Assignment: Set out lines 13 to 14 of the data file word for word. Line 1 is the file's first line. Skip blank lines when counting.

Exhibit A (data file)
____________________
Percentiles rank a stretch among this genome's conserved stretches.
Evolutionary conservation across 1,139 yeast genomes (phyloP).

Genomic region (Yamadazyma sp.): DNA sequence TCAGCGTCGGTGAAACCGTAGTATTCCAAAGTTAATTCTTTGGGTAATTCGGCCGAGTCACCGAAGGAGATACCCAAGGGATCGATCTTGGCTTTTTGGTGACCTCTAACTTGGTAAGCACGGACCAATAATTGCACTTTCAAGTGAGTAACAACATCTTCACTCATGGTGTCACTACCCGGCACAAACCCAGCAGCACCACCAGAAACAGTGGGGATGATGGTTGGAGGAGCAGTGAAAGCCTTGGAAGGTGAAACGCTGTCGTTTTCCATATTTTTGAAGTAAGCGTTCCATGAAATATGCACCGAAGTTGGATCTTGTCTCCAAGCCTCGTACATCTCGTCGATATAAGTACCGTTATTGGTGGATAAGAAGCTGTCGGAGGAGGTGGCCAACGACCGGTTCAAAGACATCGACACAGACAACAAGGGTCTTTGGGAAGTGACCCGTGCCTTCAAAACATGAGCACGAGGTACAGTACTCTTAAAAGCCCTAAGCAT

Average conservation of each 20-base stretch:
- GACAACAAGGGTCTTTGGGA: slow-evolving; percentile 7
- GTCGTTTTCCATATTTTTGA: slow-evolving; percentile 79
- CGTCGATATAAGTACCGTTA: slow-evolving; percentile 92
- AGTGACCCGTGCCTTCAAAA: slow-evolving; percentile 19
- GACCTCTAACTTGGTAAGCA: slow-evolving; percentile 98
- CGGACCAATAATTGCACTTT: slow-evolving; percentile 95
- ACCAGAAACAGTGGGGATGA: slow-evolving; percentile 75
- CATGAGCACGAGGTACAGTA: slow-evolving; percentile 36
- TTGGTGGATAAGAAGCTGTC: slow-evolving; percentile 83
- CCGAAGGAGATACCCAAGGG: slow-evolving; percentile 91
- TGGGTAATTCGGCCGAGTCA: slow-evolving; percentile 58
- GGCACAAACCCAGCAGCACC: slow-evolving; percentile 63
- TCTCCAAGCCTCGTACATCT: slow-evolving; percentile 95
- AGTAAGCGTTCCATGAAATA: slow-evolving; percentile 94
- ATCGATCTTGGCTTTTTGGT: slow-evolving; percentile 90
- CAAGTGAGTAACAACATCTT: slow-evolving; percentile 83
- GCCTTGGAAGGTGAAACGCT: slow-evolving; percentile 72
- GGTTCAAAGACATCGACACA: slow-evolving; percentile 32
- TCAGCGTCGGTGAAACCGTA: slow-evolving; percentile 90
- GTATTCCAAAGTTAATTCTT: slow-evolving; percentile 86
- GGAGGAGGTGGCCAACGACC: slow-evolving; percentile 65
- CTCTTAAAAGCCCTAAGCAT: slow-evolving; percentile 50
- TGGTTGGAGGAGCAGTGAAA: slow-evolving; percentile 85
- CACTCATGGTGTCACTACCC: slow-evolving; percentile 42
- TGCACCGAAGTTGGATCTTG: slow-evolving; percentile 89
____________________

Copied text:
- TTGGTGGATAAGAAGCTGTC: slow-evolving; percentile 83
- CCGAAGGAGATACCCAAGGG: slow-evolving; percentile 91